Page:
Hands up who’s already fed up with defrosting their car every morning? While we’re beginning to see very early signs that spring is on its way, with evenings getting slowly but surely a little lighter and green shoots starting to peep through the soil, this weather is certainly reminding us that we’re still well and truly in the grip of winter for now.
We’ve been treated to an awful lot of frost and ice lately and I’m fairly sure there’ll be more of the white stuff coming down before winter finally departs – as we know from past years’ experience, snow can come at any time and it’s certainly not unheard of well into March or April. Some people absolutely love the snow, while others can’t stand it. I must admit, I have a bit of a love/hate relationship with it! It makes everywhere look beautiful, there’s no denying that. There’s something really magical about looking out the window onto a snowy landscape. And, snow can be lots of fun! Jesse and I have had hours of fun playing in the snow – sledging, building snowmen, making snow angels. In hindsight the snowball fight was taking it a bit far with a toddler but you live and learn…!
But then, there’s the downside… snow causes a great deal of disruption and can make going to work and getting on with your lives very difficult. Getting around in the snow is incredibly tricky, not to mention dangerous, especially for older people or those with limited mobility. I’d quite like it if we could have a decent snowfall on a Sunday afternoon that was just enough to play in for a couple of hours, and then it’d disappear by evening so that normal life could resume. Wishful thinking, eh!
Pets, like people, often tend to either love or loathe the snow. Cats, for the most part, fall into the ‘snow-loathers’ camp! They’re generally keen on staying warm and dry so they’re rarely fans of anything cold and wet, rain and snow included. Dogs, on the other hand, often love a good frolic in the snow – it’s something new to play with! My pets are no exceptions to this… Poppy and Betty tear around in the garden chasing snowballs – and each other – full of glee at this exciting new world that’s appeared out of nowhere, while Ziggy watches suspiciously from the window, occasionally venturing to the back door where she’ll tentatively offer a paw to the strange white covering on the ground before withdrawing back to the warmth and comfort of her cosy cushion. However, if I’ve learnt anything in all my years as a vet it’s that animals don’t always conform to stereotypes… as this compilation video of cats playing in the snow confirms! So, you may have a cat who loves the snow or a dog who hates it, or both! Whichever side of the proverbial snowy fence your pets sit, there are a few things that you need to be aware of as a responsible pet owner in order to keep your furry friends safe throughout the cold, wintry weather…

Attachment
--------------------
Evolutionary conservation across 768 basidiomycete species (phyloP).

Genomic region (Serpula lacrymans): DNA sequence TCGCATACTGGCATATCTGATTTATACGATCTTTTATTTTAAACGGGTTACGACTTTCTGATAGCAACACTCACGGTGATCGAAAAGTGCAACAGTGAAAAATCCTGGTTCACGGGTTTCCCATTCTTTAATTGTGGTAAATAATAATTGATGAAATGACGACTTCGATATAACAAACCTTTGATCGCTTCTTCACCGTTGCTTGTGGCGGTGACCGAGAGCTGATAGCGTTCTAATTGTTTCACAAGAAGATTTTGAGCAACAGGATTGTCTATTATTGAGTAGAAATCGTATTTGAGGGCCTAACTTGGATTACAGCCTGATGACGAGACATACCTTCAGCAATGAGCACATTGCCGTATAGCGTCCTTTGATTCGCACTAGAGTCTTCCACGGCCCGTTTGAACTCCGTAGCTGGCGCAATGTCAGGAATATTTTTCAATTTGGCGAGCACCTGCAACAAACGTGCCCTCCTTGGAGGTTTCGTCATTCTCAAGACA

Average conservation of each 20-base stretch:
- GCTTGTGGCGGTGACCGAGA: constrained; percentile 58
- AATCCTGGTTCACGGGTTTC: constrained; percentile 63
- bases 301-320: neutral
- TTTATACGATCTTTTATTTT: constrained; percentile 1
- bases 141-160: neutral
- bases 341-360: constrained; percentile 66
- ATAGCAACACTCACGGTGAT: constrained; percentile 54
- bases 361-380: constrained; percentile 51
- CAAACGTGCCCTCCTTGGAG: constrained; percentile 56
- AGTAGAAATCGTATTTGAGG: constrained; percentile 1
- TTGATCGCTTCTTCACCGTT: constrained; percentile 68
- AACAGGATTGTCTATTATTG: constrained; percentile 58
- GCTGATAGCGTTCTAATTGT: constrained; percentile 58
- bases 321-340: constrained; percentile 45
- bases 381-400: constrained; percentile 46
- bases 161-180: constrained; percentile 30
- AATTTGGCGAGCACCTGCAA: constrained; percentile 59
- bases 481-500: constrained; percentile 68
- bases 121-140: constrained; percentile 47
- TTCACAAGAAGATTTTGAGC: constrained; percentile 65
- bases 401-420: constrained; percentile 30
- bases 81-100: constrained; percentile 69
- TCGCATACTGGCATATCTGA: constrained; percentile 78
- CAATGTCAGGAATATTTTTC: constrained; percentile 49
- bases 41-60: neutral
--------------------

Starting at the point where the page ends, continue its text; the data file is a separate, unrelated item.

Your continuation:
Puppies, like children, can get cold very quickly so, if your pup is experiencing snow for the first time, make sure you don’t overdo it! They may be loving it, but limit snow play to short periods. Even adult dogs can get very cold in the snow and may even suffer from hypothermia, so keep an eye out for any signs of shivering or sudden tiredness. If these appear, get them home quickly and, if you’re worried about your furry friend, seek advice from a vet as quickly as possible. Although they’re not always necessary, some dogs may benefit from a coat in cold weather, especially small, slim, short-haired, very young or old dogs. You could also consider getting them some protection for their feet,
which can get clogged up with snow and ice. This is not only uncomfortable but can lead to cracked pads or, in the worst cases, frostbite. If Fido suddenly stops walking and lifts his paws he may be trying to tell you that his feet are cold and sore.